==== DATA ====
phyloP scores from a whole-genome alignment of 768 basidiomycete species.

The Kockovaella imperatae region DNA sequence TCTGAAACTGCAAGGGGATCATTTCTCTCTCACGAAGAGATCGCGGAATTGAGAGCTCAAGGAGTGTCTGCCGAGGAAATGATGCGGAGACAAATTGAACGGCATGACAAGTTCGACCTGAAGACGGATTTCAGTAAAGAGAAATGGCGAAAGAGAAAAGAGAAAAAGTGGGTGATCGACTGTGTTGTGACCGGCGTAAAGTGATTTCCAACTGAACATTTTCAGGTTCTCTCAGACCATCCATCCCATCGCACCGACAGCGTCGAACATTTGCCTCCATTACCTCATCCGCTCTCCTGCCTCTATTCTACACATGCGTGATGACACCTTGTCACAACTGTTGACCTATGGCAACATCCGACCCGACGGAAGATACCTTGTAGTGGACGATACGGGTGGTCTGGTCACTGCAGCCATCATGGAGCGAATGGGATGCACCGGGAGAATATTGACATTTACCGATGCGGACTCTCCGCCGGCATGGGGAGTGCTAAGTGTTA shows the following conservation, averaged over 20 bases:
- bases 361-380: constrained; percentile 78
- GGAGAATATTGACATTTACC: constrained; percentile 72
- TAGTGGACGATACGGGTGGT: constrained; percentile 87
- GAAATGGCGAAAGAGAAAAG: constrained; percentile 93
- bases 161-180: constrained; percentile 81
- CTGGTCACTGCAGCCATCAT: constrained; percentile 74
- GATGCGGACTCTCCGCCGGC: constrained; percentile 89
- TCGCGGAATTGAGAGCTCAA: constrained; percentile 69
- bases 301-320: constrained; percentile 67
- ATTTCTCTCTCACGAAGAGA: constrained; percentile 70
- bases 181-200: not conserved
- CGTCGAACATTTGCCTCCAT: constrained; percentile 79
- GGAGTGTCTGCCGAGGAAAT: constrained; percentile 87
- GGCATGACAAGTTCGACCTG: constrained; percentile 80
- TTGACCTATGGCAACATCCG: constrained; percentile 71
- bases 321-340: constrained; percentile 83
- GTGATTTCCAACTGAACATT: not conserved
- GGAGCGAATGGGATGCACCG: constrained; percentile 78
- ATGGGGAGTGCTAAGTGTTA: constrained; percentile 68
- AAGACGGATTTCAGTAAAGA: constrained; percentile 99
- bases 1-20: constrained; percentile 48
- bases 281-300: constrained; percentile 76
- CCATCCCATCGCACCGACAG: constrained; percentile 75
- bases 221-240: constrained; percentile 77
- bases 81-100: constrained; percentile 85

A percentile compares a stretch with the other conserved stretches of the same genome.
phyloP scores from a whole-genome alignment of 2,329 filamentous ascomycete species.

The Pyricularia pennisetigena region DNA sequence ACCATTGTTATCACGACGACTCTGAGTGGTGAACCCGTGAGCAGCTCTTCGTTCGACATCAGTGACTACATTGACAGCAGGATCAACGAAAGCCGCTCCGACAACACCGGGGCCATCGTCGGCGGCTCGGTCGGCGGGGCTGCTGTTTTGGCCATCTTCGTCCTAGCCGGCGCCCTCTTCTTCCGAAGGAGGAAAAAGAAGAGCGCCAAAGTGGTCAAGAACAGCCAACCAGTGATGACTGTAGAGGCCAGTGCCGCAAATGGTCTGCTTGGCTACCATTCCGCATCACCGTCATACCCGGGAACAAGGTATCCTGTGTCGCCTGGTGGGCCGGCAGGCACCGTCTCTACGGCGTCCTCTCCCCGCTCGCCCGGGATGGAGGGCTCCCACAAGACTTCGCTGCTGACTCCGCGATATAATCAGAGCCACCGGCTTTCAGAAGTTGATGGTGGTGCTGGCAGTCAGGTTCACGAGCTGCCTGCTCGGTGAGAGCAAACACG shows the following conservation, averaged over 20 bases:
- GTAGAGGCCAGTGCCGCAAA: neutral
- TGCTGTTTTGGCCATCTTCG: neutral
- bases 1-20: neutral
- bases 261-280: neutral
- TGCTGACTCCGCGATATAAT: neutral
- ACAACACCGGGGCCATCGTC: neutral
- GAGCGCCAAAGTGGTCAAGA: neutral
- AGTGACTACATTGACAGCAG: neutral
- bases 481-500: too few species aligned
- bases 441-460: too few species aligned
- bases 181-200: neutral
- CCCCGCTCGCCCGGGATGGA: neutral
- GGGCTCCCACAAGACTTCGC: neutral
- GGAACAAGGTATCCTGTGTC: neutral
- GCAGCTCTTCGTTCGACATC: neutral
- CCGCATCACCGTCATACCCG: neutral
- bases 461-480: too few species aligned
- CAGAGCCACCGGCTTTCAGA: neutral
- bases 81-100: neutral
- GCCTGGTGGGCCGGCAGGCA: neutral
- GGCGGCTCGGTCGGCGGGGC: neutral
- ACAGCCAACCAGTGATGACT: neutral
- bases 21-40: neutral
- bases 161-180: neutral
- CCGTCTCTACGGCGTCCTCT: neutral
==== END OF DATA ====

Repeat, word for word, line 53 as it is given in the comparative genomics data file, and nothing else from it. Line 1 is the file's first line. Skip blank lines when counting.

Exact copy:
- bases 21-40: neutral